We built empirical functions for the significant variables to diagnose the impact of fuel amount/continuity, flammability, and fire spread on both the number and size of fires at monthly intervals for SA fires (September–December) and non-SA fires (May–September) [Pechony and Shindell, 2009]. Preliminary analysis identified that regressions based on exponential relationships performed better than ones based on linear relationships. We built a total of four models (equations (1)-(4)) based on monthly records of climate and fire from 1959 to 2009. Variables were included sequentially based on the R square between inferred and observed monthly values adjusted by the degree of freedom.
The number of SA fires (NFsa) for month m and year i was represented as
where C1,…,7 are optimized coefficients, Pcumu3 is the cumulative precipitation during the previous three winters, P is the monthly precipitation, RHsa is the relative humidity during Santa Ana days, Esa is the number of Santa Ana events, and Ssa is the fire spread in m s−1 calculated as a nonlinear function of wind speed on Santa Ana days [Rothermel, 1972; Fosberg, 1978]. The first term is related to previous herbaceous plant growth and thus fine fuel amount and continuity; the next two terms are related to fuel moisture; the final two terms are related to the occurrence and severity of Santa Ana events.
The mean size of SA fires (FSsa), controlled by fuel drying and wind-driven spread, was represented as
We calculated the monthly burned area for the region as the product of fire number (equation (1)) and size (equation (2)).
The number of non-SA fires (NFnsa) was represented as
where P(m − 1) is the precipitation during the previous month and Tmax is the average maximum temperature. The latter three terms in equation (3) are related to fuel flammability.
The average size of non-SA fires was represented as
where Pwet¤t is the precipitation during the preceding wet season (winter and spring) and the current month precipitation; RHnsa and Snsa are the monthly relative humidity and fire spread [Fosberg, 1978] during days without Santa Ana winds. The first three terms in equation (4) are related to fuel drying.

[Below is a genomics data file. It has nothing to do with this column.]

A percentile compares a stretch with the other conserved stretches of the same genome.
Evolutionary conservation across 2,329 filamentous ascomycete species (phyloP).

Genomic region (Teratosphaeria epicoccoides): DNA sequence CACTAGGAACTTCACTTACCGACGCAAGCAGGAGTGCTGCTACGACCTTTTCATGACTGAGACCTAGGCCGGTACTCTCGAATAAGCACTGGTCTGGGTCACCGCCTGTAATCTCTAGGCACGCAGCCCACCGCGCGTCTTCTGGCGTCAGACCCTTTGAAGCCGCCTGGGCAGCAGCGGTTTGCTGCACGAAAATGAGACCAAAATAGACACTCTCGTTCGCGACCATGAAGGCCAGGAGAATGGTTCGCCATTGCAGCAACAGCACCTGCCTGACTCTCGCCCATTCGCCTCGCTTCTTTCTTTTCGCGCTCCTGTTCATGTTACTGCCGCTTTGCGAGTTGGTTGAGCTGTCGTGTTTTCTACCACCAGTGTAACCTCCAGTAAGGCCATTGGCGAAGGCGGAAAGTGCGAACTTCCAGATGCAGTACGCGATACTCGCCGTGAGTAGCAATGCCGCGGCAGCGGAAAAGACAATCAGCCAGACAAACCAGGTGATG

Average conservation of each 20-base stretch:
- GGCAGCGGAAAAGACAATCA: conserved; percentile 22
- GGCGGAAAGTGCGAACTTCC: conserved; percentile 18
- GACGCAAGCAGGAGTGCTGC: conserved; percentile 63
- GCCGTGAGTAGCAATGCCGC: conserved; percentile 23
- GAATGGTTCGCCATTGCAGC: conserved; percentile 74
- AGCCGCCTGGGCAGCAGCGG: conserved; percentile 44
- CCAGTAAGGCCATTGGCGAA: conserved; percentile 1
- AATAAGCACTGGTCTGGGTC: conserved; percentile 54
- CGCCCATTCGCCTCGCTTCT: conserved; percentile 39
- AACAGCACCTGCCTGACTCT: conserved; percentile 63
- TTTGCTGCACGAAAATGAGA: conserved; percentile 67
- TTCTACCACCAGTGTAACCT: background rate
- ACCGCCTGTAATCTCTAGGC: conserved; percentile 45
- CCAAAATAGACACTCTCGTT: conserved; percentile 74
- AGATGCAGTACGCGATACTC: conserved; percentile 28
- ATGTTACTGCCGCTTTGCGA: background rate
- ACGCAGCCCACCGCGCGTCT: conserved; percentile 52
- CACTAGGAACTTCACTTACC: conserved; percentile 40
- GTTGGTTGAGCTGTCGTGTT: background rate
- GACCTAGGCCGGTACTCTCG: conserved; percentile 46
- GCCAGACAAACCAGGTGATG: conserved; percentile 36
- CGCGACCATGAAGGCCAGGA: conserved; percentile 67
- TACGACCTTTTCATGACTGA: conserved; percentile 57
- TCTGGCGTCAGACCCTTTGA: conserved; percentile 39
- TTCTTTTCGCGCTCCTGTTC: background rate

We fit the models using the MatLab fminsearch function. We evaluated the performance of the optimized nonlinear models (equations (1) to (4)) using Pearson's correlation coefficients (r) and RMSE between inferred and observed fire at monthly, seasonal, and interannual intervals. We investigated the relative importance of each meteorological variable by normalizing the optimized model component containing each variable by its mean influence averaged over all months and years (hereafter each individual normalized model component is referred to as an influence function). We analyzed the correlation between the influence function for each weather variable and the number of fires and average fire size for each individual month. The magnitude and significance of correlation represents the strength of the relationship between an individual variable and fire, when all other controls were also considered in the optimized model.
3.1 Spatial Distribution of Fires
An average of 41 fires greater than 40 ha occurred annually during 1959–2009, resulting in an average burned area of 53.3 × 103 ha per year. SA fires were usually larger than non-SA fires and occurred less frequently (Figure 2). The mean size of SA fires was 2691 ha, and the average number per year was 10. SA fires were clustered near high wind corridors that had severe fire weather indices during Santa Ana events (Figure 2a). This distribution is consistent with past work documenting that large fires during Santa Ana events occur most frequently in mountain passes and at locations with high offshore wind speeds [Moritz et al., 2010].